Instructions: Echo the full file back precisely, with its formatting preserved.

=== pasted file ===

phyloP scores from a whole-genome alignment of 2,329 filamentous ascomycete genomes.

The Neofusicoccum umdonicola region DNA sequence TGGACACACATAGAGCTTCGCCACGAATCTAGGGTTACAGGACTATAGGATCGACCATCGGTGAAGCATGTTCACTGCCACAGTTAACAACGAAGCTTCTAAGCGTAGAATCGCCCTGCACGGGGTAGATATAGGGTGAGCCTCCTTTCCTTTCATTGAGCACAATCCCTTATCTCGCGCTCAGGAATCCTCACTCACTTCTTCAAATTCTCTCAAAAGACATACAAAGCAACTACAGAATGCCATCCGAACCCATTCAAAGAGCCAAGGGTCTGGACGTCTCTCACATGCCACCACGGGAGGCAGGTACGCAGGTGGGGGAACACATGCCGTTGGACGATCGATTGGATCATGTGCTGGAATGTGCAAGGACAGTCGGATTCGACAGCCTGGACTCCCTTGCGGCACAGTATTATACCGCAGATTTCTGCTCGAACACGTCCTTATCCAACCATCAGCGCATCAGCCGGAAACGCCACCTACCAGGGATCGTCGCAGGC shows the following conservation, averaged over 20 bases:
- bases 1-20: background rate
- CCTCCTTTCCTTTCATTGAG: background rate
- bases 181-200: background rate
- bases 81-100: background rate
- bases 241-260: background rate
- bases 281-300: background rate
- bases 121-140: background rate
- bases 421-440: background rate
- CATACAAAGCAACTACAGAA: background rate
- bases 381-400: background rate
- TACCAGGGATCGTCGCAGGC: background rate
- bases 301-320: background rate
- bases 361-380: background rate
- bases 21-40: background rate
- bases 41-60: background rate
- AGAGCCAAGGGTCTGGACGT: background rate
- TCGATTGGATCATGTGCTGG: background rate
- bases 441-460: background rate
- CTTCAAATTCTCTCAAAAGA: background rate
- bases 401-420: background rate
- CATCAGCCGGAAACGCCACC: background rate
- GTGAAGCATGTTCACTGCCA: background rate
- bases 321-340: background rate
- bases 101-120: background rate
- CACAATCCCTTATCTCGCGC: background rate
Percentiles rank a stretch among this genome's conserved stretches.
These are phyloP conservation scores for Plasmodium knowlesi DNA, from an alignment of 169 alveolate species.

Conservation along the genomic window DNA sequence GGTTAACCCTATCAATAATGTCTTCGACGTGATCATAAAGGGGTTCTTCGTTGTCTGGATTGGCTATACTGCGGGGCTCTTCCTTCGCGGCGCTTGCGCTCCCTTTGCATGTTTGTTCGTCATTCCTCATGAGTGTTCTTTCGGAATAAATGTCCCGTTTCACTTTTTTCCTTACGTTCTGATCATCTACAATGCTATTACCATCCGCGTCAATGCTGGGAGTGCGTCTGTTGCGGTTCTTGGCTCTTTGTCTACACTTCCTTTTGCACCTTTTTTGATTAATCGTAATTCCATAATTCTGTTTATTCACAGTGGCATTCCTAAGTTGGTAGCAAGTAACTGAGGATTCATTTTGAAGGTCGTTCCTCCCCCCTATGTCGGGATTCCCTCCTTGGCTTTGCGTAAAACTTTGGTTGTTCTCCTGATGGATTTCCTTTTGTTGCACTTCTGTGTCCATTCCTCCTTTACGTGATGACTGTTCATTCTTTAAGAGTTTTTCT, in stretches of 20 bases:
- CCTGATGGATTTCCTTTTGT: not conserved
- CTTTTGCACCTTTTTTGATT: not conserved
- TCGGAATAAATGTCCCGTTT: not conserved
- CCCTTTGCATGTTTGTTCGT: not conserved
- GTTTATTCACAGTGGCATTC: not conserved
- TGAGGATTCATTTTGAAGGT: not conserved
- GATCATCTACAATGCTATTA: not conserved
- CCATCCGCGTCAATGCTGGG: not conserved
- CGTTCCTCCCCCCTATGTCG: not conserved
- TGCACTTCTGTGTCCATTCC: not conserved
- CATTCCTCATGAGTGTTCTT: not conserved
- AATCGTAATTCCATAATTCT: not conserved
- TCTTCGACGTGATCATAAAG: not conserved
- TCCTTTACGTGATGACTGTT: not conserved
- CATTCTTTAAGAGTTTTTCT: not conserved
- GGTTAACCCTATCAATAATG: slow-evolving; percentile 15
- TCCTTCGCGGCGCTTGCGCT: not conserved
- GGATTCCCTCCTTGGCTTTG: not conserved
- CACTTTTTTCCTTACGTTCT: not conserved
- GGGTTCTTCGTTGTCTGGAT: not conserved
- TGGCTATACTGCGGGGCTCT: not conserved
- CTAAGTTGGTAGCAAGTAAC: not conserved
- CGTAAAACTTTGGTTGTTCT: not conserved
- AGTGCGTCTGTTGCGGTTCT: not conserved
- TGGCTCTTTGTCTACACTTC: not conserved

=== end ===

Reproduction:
phyloP scores from a whole-genome alignment of 2,329 filamentous ascomycete genomes.

The Neofusicoccum umdonicola region DNA sequence TGGACACACATAGAGCTTCGCCACGAATCTAGGGTTACAGGACTATAGGATCGACCATCGGTGAAGCATGTTCACTGCCACAGTTAACAACGAAGCTTCTAAGCGTAGAATCGCCCTGCACGGGGTAGATATAGGGTGAGCCTCCTTTCCTTTCATTGAGCACAATCCCTTATCTCGCGCTCAGGAATCCTCACTCACTTCTTCAAATTCTCTCAAAAGACATACAAAGCAACTACAGAATGCCATCCGAACCCATTCAAAGAGCCAAGGGTCTGGACGTCTCTCACATGCCACCACGGGAGGCAGGTACGCAGGTGGGGGAACACATGCCGTTGGACGATCGATTGGATCATGTGCTGGAATGTGCAAGGACAGTCGGATTCGACAGCCTGGACTCCCTTGCGGCACAGTATTATACCGCAGATTTCTGCTCGAACACGTCCTTATCCAACCATCAGCGCATCAGCCGGAAACGCCACCTACCAGGGATCGTCGCAGGC shows the following conservation, averaged over 20 bases:
- bases 1-20: background rate
- CCTCCTTTCCTTTCATTGAG: background rate
- bases 181-200: background rate
- bases 81-100: background rate
- bases 241-260: background rate
- bases 281-300: background rate
- bases 121-140: background rate
- bases 421-440: background rate
- CATACAAAGCAACTACAGAA: background rate
- bases 381-400: background rate
- TACCAGGGATCGTCGCAGGC: background rate
- bases 301-320: background rate
- bases 361-380: background rate
- bases 21-40: background rate
- bases 41-60: background rate
- AGAGCCAAGGGTCTGGACGT: background rate
- TCGATTGGATCATGTGCTGG: background rate
- bases 441-460: background rate
- CTTCAAATTCTCTCAAAAGA: background rate
- bases 401-420: background rate
- CATCAGCCGGAAACGCCACC: background rate
- GTGAAGCATGTTCACTGCCA: background rate
- bases 321-340: background rate
- bases 101-120: background rate
- CACAATCCCTTATCTCGCGC: background rate
Percentiles rank a stretch among this genome's conserved stretches.
These are phyloP conservation scores for Plasmodium knowlesi DNA, from an alignment of 169 alveolate species.

Conservation along the genomic window DNA sequence GGTTAACCCTATCAATAATGTCTTCGACGTGATCATAAAGGGGTTCTTCGTTGTCTGGATTGGCTATACTGCGGGGCTCTTCCTTCGCGGCGCTTGCGCTCCCTTTGCATGTTTGTTCGTCATTCCTCATGAGTGTTCTTTCGGAATAAATGTCCCGTTTCACTTTTTTCCTTACGTTCTGATCATCTACAATGCTATTACCATCCGCGTCAATGCTGGGAGTGCGTCTGTTGCGGTTCTTGGCTCTTTGTCTACACTTCCTTTTGCACCTTTTTTGATTAATCGTAATTCCATAATTCTGTTTATTCACAGTGGCATTCCTAAGTTGGTAGCAAGTAACTGAGGATTCATTTTGAAGGTCGTTCCTCCCCCCTATGTCGGGATTCCCTCCTTGGCTTTGCGTAAAACTTTGGTTGTTCTCCTGATGGATTTCCTTTTGTTGCACTTCTGTGTCCATTCCTCCTTTACGTGATGACTGTTCATTCTTTAAGAGTTTTTCT, in stretches of 20 bases:
- CCTGATGGATTTCCTTTTGT: not conserved
- CTTTTGCACCTTTTTTGATT: not conserved
- TCGGAATAAATGTCCCGTTT: not conserved
- CCCTTTGCATGTTTGTTCGT: not conserved
- GTTTATTCACAGTGGCATTC: not conserved
- TGAGGATTCATTTTGAAGGT: not conserved
- GATCATCTACAATGCTATTA: not conserved
- CCATCCGCGTCAATGCTGGG: not conserved
- CGTTCCTCCCCCCTATGTCG: not conserved
- TGCACTTCTGTGTCCATTCC: not conserved
- CATTCCTCATGAGTGTTCTT: not conserved
- AATCGTAATTCCATAATTCT: not conserved
- TCTTCGACGTGATCATAAAG: not conserved
- TCCTTTACGTGATGACTGTT: not conserved
- CATTCTTTAAGAGTTTTTCT: not conserved
- GGTTAACCCTATCAATAATG: slow-evolving; percentile 15
- TCCTTCGCGGCGCTTGCGCT: not conserved
- GGATTCCCTCCTTGGCTTTG: not conserved
- CACTTTTTTCCTTACGTTCT: not conserved
- GGGTTCTTCGTTGTCTGGAT: not conserved
- TGGCTATACTGCGGGGCTCT: not conserved
- CTAAGTTGGTAGCAAGTAAC: not conserved
- CGTAAAACTTTGGTTGTTCT: not conserved
- AGTGCGTCTGTTGCGGTTCT: not conserved
- TGGCTCTTTGTCTACACTTC: not conserved